• Change the burden of proof from the current contributing factor standard to a higher burden of proof;
  • Impose caps on damages for a prevailing plaintiff based on the size of the employer;
  • Remove supervisors and others from individual liability under the MHRA;
  • Require Missouri courts to heavily rely on the judicial interpretations of Title VII, the Age Discrimination in Employment Act, and the Americans with Disabilities Act;
  • Require Missouri courts to give a jury instruction stating that the jury is not to second-guess a business decision made by the employer as long as it was made for a non-discriminatory reason, if such an instruction is requested by the employer;
  • Encourage Missouri courts to summarily dispose of cases that lack sufficient facts prior to trial and apply the U.S. Supreme Court’s burden shifting framework used in Title VII cases; and
  • Codify the existing common law exceptions to the at-will employment doctrine by implementing the “Whistleblower’s Protection Act” which, in part, prohibits recovery of unfettered punitive damages by allowing recovery of liquidated damages in egregious circumstances.

If passed, these changes would go into effect August 2017. They would significantly modify the landscape of employment litigation in Missouri and decrease the number of frivolous lawsuits that burden the court’s dockets and cost Missouri employers time and money to defend. Moreover, the addition of the Whistleblower’s Protection Act would make a claim under MHRA the exclusive remedy for seeking recourse for unlawful employment practices in Missouri and eliminate the former common law causes of action.

Illinois employment laws

Illinois Freedom to Work Act: Effective Jan. 1, 2017, Illinois employers are prohibited from entering into non-competition agreements with low-wage workers (those earning $13 an hour or less). This reflects a policy of higher scrutiny toward restrictive covenants so as to ensure that low-wage workers may remain mobile. The practical effects are likely to be minimal, as few employers use restrictive covenants for low-wage workers.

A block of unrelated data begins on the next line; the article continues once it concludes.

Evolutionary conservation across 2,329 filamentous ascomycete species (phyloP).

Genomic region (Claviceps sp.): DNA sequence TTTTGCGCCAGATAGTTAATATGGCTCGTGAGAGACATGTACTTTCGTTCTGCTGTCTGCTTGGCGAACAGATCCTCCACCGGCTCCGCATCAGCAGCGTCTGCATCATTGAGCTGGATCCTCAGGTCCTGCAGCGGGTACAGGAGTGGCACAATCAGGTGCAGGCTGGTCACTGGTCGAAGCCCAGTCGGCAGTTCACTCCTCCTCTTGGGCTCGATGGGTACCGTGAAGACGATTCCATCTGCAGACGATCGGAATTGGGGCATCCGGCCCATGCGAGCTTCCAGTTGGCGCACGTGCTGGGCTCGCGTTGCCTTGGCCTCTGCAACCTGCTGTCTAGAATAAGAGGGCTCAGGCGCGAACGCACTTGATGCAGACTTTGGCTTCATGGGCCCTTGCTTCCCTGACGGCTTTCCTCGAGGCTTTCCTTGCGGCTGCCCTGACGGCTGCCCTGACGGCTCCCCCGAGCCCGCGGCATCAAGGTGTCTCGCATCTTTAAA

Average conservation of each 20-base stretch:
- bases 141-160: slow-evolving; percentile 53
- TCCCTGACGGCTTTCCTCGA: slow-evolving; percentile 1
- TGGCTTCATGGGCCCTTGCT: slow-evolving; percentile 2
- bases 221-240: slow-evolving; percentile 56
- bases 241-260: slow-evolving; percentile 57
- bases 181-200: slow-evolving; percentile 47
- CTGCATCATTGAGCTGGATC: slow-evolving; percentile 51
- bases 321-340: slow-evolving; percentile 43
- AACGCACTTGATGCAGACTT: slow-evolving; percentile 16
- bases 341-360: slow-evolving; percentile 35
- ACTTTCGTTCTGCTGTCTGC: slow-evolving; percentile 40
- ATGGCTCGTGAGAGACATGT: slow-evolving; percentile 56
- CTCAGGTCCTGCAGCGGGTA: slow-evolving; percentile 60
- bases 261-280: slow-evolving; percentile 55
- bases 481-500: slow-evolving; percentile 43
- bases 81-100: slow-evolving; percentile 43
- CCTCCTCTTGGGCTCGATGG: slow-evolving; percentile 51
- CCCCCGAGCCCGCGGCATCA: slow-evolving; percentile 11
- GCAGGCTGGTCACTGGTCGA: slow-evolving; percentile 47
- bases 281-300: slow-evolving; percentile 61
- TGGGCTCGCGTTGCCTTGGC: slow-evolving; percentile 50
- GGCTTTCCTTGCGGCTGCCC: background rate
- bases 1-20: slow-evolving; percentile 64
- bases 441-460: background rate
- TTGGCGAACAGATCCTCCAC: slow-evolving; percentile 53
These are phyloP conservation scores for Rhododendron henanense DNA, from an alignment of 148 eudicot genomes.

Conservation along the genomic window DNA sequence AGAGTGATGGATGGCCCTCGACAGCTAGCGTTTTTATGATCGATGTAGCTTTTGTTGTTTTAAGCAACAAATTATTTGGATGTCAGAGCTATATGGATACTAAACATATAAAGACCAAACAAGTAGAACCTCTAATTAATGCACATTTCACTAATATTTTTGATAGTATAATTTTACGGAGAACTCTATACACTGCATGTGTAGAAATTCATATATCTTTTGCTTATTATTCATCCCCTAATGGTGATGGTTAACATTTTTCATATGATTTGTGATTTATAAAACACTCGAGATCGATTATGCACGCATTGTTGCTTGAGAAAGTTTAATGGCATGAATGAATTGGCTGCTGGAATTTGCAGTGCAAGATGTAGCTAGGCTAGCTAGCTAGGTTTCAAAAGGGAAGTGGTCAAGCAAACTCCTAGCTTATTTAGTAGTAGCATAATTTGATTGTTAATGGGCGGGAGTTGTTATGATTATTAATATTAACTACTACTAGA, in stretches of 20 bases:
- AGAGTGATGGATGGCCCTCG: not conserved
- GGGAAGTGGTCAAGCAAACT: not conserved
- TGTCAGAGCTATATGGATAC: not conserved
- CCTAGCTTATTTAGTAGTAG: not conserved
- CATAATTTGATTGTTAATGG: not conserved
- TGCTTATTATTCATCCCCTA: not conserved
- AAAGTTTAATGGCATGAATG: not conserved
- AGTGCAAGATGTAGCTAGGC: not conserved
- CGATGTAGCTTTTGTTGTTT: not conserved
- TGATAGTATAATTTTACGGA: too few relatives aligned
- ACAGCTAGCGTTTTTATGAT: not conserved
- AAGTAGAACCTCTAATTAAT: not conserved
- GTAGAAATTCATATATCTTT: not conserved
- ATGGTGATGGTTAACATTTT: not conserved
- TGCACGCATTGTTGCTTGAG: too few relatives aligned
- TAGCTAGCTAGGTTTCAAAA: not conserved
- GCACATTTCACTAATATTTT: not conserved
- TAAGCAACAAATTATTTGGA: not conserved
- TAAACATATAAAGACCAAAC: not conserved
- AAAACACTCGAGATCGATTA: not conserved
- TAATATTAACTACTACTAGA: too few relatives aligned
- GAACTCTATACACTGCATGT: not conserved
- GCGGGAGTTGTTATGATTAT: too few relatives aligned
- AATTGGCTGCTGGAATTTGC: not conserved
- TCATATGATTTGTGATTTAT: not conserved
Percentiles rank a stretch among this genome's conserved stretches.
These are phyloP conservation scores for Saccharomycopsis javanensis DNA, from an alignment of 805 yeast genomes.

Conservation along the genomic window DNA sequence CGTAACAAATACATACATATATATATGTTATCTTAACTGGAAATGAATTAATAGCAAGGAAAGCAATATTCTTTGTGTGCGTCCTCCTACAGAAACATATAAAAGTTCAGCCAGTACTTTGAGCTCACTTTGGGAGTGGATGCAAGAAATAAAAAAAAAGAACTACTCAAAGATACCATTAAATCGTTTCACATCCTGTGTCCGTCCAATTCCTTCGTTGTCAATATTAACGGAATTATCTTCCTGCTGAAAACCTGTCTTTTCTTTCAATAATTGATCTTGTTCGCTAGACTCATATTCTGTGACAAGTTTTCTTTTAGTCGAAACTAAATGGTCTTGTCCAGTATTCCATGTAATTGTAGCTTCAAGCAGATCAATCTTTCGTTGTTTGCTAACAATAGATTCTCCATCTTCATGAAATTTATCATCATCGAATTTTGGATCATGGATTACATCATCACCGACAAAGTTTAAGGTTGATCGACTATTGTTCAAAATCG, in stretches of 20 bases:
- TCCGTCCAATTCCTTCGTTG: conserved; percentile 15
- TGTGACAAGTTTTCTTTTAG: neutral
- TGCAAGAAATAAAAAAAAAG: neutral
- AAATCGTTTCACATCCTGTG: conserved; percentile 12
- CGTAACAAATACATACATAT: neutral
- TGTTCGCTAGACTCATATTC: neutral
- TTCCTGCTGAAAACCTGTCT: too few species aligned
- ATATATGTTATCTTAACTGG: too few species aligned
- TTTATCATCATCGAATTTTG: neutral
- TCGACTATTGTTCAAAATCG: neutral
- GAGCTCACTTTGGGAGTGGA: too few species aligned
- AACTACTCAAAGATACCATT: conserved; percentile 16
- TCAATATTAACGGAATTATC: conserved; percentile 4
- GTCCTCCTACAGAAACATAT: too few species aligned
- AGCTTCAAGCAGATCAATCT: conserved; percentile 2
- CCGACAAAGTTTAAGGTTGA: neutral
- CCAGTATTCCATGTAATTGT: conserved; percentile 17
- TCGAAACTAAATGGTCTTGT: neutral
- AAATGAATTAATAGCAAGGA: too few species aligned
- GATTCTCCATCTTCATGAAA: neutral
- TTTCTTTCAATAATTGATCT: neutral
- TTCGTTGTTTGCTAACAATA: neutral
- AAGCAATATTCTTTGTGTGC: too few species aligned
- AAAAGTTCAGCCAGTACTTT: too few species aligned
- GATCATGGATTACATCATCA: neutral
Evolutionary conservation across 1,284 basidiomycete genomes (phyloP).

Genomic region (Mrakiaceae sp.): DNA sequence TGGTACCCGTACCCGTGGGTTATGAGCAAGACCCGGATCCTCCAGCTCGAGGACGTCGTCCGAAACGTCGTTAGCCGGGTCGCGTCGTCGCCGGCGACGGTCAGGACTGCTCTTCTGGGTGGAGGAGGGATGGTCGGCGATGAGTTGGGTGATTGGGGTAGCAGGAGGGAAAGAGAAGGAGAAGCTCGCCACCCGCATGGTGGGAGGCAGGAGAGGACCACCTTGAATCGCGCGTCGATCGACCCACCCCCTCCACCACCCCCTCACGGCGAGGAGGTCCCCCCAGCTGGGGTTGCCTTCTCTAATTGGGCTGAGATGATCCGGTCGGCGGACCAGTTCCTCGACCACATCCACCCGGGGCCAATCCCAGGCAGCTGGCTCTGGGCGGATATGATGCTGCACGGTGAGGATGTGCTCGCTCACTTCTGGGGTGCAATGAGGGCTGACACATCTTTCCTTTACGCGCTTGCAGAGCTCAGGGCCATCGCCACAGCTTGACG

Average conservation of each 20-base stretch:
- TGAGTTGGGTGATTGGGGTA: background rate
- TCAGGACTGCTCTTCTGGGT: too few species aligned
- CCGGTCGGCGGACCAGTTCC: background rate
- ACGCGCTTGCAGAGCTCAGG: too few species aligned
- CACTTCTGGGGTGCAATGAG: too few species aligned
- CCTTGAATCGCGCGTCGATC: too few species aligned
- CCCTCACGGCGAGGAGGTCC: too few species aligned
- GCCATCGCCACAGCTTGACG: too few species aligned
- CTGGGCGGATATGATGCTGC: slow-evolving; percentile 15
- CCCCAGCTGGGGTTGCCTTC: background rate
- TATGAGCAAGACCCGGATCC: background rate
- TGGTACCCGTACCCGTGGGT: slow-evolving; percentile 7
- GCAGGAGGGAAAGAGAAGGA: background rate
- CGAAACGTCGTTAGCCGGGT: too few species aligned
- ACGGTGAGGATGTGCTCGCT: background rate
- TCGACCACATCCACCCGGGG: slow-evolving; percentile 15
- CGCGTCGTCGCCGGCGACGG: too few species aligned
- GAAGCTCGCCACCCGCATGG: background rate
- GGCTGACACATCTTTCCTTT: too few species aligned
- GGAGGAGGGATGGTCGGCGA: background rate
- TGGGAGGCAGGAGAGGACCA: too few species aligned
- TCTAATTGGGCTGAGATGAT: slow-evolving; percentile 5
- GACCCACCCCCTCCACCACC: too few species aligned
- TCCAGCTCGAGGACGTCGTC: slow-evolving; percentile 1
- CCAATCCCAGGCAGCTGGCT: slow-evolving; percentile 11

Illinois Child Bereavement Leave Act: New in July 2016, the Illinois Child Bereavement Act requires employers to give eligible employees up to two work weeks per child of unpaid bereavement leave within a 12-month period to attend a funeral for a child, make necessary arrangements after the death of a child, and grieve the death of a child. Covered employers are those with 50 or more employees. Eligible employees are those who have worked for the employer for a total of 12 months, for at least 1,250 hours over those 12 months.

Illinois Employee Sick Leave Act: Applicable to all employers who provide personal sick leave benefits, the Illinois Employee Sick Leave Act entitles employees to use benefits for the illness, injury or medical appointment of a child or grandchild, spouse or domestic partner, parent or stepparent, mother-in-law or father-in-law or sibling. Personal sick leave is still limited by the amount that would accrue in six months at the current rate, and the Employee Sick Leave Act does not extend an employee’s FMLA leave entitlement. This law took effect Jan. 1, 2017.

Illinois Victims’ Economic Security and Safety Act Amendment: Also effective Jan. 1, 2017 was an amendment to the Illinois Victims’ Economic Security and Safety Act. The law affords unpaid leave time for employees who are victims of domestic or sexual violence, or whose family members are victims of domestic or sexual violence, for the purpose of addressing issues related to that violence. The amount of leave available depends on the size of the employer. The amendment adds an additional category of covered employers, ultimately making this type of leave available to more Illinois employees. Specifically under the amendment, employers with fewer than 14 employees now must allow an employee four weeks of unpaid leave in any 12-month period so the employee can handle issues related to domestic or sexual violence. The law requires newly covered employers to post the obligatory notice and update their employment and record retention policies.